Further inland into Calcasieu parish, the combination of heavy rainfall and the storm surge helped back up the Calcasieu River and flooded low lying area in Lake Charles, Sulphur and Westlake, LA. Tides reached 4.64 MLLW at the NOS Calcasieu Lake, LA gauge in downtown Lake Charles, LA. Water came to the edge of I-10 between Sulphur and Lake Charles. Water of 1 to 3 feet deep was noted along the Lake Charles Beach and Yacht Club of downtown Lake Charles, and at least one foot deep along Contraband Bayou.

Vermilion parish, less than 500 people evacuated under voluntary evacuation recommendations across the coastal areas. Fortunately, no homes were flooded. Tides reached 6.38 MLLW at the NOS Freshwater Locks, LA gauge. The storm surge brought 1 to 3 feet of water above ground level at Freshwater City and Intracoastal City, LA, and about 1.5 feet above ground in Delcambre, LA.

Iberia parish, storm surge flooding was noted near the Port of Iberia, with several roads closed and equipment covered by water. Sections of Highway 83 was covered by water between Lydia and Alice B. Along the coast at Cypremort Point, LA, water of 2 to 3 feet above ground level was observed.

St. Mary parish, Tides reached around 5.1 feet MLLW at both the NOS gauges at Amerada Pass and Eugene Island, LA. Sections of Highway 317 going down to Burns Point had 1 to 2 feet of water covering it.

St. Martin parish, the combination of the coastal storm surge and ongoing flooding from the Atchafalaya River kept water levels high around Stephensville, LA.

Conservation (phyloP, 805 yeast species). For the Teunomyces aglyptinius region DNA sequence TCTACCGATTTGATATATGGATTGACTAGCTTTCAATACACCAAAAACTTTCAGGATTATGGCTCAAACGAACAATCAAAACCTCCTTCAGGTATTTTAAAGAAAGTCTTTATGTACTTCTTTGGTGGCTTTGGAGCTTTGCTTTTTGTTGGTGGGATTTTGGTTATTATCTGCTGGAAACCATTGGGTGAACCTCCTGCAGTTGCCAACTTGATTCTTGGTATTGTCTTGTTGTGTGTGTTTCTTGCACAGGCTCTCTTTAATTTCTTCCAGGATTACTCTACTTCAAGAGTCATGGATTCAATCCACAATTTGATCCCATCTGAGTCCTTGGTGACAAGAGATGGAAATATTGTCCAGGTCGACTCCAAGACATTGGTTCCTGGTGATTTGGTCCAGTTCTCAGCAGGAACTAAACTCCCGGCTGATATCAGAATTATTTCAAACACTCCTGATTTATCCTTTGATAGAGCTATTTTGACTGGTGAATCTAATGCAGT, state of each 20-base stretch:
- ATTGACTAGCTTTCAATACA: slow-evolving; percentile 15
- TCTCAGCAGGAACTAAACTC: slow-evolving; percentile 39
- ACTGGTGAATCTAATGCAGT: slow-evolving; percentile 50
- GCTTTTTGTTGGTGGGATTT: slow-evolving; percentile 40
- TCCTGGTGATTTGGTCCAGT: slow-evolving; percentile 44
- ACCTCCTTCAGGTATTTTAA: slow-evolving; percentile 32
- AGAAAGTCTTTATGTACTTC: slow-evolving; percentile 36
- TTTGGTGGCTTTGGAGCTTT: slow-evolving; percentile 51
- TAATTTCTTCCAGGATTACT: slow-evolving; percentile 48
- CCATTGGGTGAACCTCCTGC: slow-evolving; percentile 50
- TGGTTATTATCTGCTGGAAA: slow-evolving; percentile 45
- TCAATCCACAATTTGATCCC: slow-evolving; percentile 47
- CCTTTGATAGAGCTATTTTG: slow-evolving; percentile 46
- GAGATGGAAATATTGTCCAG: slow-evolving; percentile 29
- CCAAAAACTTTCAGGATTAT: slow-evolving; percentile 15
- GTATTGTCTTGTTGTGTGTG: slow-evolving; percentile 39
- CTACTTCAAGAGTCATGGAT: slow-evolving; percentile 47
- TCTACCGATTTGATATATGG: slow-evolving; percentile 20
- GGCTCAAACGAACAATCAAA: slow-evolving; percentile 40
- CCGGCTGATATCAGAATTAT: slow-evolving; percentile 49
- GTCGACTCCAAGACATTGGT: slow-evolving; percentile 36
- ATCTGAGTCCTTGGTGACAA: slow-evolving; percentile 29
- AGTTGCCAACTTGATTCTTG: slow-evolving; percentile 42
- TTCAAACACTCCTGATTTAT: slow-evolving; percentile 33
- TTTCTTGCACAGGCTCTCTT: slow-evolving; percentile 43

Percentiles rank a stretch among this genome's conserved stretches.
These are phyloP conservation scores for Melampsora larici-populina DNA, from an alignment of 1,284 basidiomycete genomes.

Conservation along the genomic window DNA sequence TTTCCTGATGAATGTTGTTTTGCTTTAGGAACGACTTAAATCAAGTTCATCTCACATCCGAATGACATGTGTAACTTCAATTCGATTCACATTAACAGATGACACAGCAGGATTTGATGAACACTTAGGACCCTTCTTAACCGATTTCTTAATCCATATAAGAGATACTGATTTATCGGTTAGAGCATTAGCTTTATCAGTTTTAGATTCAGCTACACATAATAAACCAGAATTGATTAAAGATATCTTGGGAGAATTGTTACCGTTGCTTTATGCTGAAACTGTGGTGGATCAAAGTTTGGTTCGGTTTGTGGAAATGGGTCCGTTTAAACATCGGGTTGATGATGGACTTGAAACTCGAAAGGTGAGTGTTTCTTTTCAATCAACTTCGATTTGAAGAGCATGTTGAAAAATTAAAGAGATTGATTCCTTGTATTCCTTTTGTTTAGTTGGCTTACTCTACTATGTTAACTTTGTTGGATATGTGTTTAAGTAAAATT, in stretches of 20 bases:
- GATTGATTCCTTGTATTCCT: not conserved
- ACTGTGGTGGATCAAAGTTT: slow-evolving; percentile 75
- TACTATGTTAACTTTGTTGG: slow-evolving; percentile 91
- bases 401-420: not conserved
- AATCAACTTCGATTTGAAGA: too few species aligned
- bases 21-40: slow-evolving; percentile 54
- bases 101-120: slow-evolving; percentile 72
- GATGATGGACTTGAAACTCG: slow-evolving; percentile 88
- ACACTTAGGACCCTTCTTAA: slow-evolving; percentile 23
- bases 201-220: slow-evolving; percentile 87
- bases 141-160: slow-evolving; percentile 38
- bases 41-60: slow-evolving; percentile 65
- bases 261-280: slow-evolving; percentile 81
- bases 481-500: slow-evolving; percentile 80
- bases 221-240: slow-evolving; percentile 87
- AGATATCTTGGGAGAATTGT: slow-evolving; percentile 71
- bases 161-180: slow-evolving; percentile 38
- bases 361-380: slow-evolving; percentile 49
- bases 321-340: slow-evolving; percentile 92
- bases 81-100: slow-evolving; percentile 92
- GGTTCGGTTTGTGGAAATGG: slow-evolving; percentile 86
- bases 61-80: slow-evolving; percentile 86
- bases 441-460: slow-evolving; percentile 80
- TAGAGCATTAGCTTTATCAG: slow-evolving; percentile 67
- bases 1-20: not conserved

Tidal maximums across the upper Texas coast ranged around 4.0 to 4.7 MLLW, which resulted in water briefly coming across Highway 87 between Sabine Pass and Port Arthur.


Listed below are post-storm reports and meteorological data gathered. All data is considered preliminary, and is subject to change at any time. Additional information will continue to be added to this page in the future.

Post Tropical Cyclone Reports
Lake Charles, LA New Orleans, LA Houston, TX Mobile, AL
National Hurricane Center      

 

NOS Tidal Water Graphs
Sabine Pass North, TX Texas Point, Sabine Pass, TX Rainbow Bridge, TX Port Arthur, TX
Calcasieu Pass, LA Bulk Terminal, LA Lake Charles, LA Freshwater Canal Locks, LA
Eugene Island, LA Amerada Pass, LA Berwick, LA  

 

NOS Wind Graphs
Sabine Pass North, TX Texas Point, Sabine Pass, TX Calcasieu Pass, LA  
Eugene Island, LA Amerada Pass, LA Berwick, LA Freshwater Canal Locks, LA

 

NOS Wind Graphs
Sabine Pass North, TX Texas Point, Sabine Pass, TX Calcasieu Pass, LA Lake Charles, LA
Eugene Island, LA Amerada Pass, LA Berwick, LA Freshwater Canal Locks, LA

 

Radar and Satellite Animated Imagery
(30fps in Windows Media Format)

 

Radar Imagery: Lake Charles, LA 250nm 125nm
Fort Polk, LA 250nm 125nm
Shreveport, LA 250nm 125nm
GOES 13 Satellite Imagery: 4km Infrared 4km Visible 1km Visible
GOES 16 Satellite Imagery:   2km Visible  

Webpage by: Donovan Landreneau
Data collection by: Rob Megnia, Donovan Landreneau, Roger Erickson, Todd Mogged, Jonathan Brazzell